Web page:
Gentle exercise, such as walking, will help you recover from your c-section. But avoid anything more active until you have no pain and you feel ready. For example, avoid driving, carrying anything heavy, doing heavy housework, such as vacuuming, or having sex until you feel able to. You will need help with carrying your baby in their car seat and with lifting their pram. Check with your insurance company when you will be covered for driving after a c-section.
Your midwife and health visitor will visit you at home for the first few weeks to check how you and your baby are getting on. After that, you can see your health visitor at a local clinic if you’d like your baby to be weighed or if you want to talk about any problems you’re having. You will need to make an appointment with your GP for your postnatal check six to eight weeks after your c-section. This is to check how you are recovering.
Looking after your c-section wound at home
Your midwife will visit you at home to check your wound and remove your dressing, if you still have one. They will also remove the stitches or clips after about five days, unless you have dissolvable stitches. This does not hurt but it may feel uncomfortable.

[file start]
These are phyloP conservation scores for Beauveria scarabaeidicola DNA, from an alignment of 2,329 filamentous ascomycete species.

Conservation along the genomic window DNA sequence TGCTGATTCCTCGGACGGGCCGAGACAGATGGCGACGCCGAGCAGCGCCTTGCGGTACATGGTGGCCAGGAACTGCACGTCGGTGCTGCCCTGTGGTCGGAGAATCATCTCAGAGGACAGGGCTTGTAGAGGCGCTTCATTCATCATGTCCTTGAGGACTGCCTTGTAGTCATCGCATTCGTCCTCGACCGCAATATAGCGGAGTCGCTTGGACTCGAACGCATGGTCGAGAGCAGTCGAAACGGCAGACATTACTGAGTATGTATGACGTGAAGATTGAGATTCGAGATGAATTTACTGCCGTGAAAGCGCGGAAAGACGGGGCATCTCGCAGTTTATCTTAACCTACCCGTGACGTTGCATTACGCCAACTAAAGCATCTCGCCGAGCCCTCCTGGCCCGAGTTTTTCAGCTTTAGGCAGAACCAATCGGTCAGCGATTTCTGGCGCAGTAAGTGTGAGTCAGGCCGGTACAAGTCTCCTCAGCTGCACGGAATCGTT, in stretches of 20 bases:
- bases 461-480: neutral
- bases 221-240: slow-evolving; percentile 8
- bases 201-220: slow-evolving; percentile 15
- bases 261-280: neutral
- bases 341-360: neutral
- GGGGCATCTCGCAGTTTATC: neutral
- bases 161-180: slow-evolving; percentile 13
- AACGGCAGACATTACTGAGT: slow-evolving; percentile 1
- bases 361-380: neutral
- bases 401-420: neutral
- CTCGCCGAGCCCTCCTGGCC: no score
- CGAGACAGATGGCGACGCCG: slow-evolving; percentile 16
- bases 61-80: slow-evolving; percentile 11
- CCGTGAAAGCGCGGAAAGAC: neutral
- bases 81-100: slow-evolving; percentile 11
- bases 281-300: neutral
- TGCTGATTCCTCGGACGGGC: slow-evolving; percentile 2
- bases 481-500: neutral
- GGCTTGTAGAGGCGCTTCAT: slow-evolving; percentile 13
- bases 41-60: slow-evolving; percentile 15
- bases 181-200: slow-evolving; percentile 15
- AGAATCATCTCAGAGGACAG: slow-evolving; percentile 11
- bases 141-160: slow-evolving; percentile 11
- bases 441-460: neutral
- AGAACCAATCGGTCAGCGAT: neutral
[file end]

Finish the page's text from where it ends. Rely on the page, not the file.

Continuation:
Once your dressing has been removed, clean and dry your wound carefully every day. You may find it more comfortable to wear cotton high-waisted pants and loose clothes.
Tell your midwife or GP straight away if:
- you have a high temperature
- you feel generally unwell – for example, an upset stomach
- your wound becomes red, swollen, painful or has a discharge.
- These can be signs of infection.
Pain relief at home
Your wound will continue to feel sore and bruised for a few weeks and you will need to take pain relief for at least 7-10 days after your c-section, so you may want to make sure you have some paracetamol and ibuprofen at home.
To help control the pain take your pain relief regularly and on time, even if you don’t have pain at the moment. If you are still having pain with the painkillers, speak to your midwife, pharmacist or GP.